Harlingen Cotton Committee
The tradition of the First Bale contest dates back to the 1800’s when the grower of the first bale would be required to transport the cotton to Houston for certification. In 1953, the Harlingen Cotton Committee received sanction from the Houston Stock Exchange to hold the contest in Harlingen each year.
According to records compiled by Bill Mayes of the Valley Morning Star, the date of the first bale of cotton grown in the United States since 1896 is on record at the Harlingen Chamber of Commerce.
Records show that the earliest bale grown since 1896 was May 21, 1921 by Ernest Matz of San Benito. The latest arrival of the first bale was in 1903 when it arrived on August 7th.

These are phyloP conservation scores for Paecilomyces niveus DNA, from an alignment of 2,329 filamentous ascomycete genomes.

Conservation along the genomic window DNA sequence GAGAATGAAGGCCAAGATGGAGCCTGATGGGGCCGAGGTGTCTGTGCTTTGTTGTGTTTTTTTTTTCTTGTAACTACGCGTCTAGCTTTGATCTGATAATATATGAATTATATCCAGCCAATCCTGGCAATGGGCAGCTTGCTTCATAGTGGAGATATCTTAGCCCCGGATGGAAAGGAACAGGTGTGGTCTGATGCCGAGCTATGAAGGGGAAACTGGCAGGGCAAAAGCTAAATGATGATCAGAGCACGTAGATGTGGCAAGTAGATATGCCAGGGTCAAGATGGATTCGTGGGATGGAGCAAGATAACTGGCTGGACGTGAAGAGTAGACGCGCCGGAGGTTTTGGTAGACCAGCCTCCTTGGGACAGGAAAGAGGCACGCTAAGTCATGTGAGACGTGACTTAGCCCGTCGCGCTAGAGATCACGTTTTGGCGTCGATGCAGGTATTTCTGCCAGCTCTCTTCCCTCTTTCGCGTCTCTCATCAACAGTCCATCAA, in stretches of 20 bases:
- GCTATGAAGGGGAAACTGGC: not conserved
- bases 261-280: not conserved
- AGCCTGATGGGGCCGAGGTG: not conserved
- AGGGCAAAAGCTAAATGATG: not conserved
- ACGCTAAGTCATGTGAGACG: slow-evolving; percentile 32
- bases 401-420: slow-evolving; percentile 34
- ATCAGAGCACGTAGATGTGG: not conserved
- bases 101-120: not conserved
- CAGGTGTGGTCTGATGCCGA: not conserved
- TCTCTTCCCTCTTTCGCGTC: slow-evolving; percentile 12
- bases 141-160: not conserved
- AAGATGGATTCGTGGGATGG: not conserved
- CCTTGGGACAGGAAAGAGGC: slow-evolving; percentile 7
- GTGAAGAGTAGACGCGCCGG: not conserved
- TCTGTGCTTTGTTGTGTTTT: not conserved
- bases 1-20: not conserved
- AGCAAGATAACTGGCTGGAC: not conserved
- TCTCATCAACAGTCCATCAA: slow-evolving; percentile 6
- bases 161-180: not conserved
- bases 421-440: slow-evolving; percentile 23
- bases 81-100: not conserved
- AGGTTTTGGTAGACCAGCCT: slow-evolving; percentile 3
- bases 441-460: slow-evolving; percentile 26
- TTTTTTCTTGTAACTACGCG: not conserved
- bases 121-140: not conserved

For many years prior to 1953, the first bale was auctioned by the Houston Cotton Exchange. In the Spring of 1953 at a meeting at Little Creek Motel was attended by Karl Gibbon, President of the Chamber of Commerce; Vernon Murphy, Chairman of the Cotton Committee; John McKelvy; J. Scott Norman; and J.E. Bell, Manager of the Chamber of Commerce and a program was outlined for Harlingen to purchase the first bale of cotton. The Harlingen Cotton Committee would offer a $2500 bonus plus the entire proceeds of the auction of the first bale to the grower. Sanction was received from the Houston Cotton exchange for Harlingen to auction the first bale without their competition. Harlingen has continued to auction the first bale of cotton grown in the United States.